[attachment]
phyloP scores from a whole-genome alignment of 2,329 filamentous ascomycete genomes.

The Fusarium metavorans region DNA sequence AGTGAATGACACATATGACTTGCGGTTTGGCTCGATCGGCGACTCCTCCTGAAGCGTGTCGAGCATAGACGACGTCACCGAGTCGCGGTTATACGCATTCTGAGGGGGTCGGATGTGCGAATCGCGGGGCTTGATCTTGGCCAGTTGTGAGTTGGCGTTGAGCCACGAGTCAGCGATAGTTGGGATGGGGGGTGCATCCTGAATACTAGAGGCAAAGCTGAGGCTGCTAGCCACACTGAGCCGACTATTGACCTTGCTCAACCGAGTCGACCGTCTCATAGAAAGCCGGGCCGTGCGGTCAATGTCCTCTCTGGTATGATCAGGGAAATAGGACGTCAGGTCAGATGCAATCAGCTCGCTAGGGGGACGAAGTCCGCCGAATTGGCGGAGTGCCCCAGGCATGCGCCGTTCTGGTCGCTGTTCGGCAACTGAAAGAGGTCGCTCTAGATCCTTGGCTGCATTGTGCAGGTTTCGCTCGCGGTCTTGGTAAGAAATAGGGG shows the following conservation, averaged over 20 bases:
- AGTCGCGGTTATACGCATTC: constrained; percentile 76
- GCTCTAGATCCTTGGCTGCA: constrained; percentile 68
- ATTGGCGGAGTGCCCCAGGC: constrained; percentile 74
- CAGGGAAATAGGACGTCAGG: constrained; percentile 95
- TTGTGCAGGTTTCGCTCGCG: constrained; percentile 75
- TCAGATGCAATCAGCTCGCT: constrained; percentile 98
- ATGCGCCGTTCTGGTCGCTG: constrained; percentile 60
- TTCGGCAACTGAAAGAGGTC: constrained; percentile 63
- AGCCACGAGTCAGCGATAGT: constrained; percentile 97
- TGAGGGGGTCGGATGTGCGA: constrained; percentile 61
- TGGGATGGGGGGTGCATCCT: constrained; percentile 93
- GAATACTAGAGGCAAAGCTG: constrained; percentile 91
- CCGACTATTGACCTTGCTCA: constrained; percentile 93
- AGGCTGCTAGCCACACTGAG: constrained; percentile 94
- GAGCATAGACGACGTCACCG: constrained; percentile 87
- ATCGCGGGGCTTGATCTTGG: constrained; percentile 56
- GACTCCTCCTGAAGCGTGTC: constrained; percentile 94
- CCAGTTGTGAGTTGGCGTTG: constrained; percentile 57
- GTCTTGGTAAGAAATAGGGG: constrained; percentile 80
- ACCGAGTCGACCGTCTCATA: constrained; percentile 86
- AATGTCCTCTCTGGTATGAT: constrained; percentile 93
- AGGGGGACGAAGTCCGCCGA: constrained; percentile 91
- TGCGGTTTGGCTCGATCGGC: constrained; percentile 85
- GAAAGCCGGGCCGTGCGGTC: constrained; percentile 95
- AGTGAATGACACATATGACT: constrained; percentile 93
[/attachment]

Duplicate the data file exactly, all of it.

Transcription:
phyloP scores from a whole-genome alignment of 2,329 filamentous ascomycete genomes.

The Fusarium metavorans region DNA sequence AGTGAATGACACATATGACTTGCGGTTTGGCTCGATCGGCGACTCCTCCTGAAGCGTGTCGAGCATAGACGACGTCACCGAGTCGCGGTTATACGCATTCTGAGGGGGTCGGATGTGCGAATCGCGGGGCTTGATCTTGGCCAGTTGTGAGTTGGCGTTGAGCCACGAGTCAGCGATAGTTGGGATGGGGGGTGCATCCTGAATACTAGAGGCAAAGCTGAGGCTGCTAGCCACACTGAGCCGACTATTGACCTTGCTCAACCGAGTCGACCGTCTCATAGAAAGCCGGGCCGTGCGGTCAATGTCCTCTCTGGTATGATCAGGGAAATAGGACGTCAGGTCAGATGCAATCAGCTCGCTAGGGGGACGAAGTCCGCCGAATTGGCGGAGTGCCCCAGGCATGCGCCGTTCTGGTCGCTGTTCGGCAACTGAAAGAGGTCGCTCTAGATCCTTGGCTGCATTGTGCAGGTTTCGCTCGCGGTCTTGGTAAGAAATAGGGG shows the following conservation, averaged over 20 bases:
- AGTCGCGGTTATACGCATTC: constrained; percentile 76
- GCTCTAGATCCTTGGCTGCA: constrained; percentile 68
- ATTGGCGGAGTGCCCCAGGC: constrained; percentile 74
- CAGGGAAATAGGACGTCAGG: constrained; percentile 95
- TTGTGCAGGTTTCGCTCGCG: constrained; percentile 75
- TCAGATGCAATCAGCTCGCT: constrained; percentile 98
- ATGCGCCGTTCTGGTCGCTG: constrained; percentile 60
- TTCGGCAACTGAAAGAGGTC: constrained; percentile 63
- AGCCACGAGTCAGCGATAGT: constrained; percentile 97
- TGAGGGGGTCGGATGTGCGA: constrained; percentile 61
- TGGGATGGGGGGTGCATCCT: constrained; percentile 93
- GAATACTAGAGGCAAAGCTG: constrained; percentile 91
- CCGACTATTGACCTTGCTCA: constrained; percentile 93
- AGGCTGCTAGCCACACTGAG: constrained; percentile 94
- GAGCATAGACGACGTCACCG: constrained; percentile 87
- ATCGCGGGGCTTGATCTTGG: constrained; percentile 56
- GACTCCTCCTGAAGCGTGTC: constrained; percentile 94
- CCAGTTGTGAGTTGGCGTTG: constrained; percentile 57
- GTCTTGGTAAGAAATAGGGG: constrained; percentile 80
- ACCGAGTCGACCGTCTCATA: constrained; percentile 86
- AATGTCCTCTCTGGTATGAT: constrained; percentile 93
- AGGGGGACGAAGTCCGCCGA: constrained; percentile 91
- TGCGGTTTGGCTCGATCGGC: constrained; percentile 85
- GAAAGCCGGGCCGTGCGGTC: constrained; percentile 95
- AGTGAATGACACATATGACT: constrained; percentile 93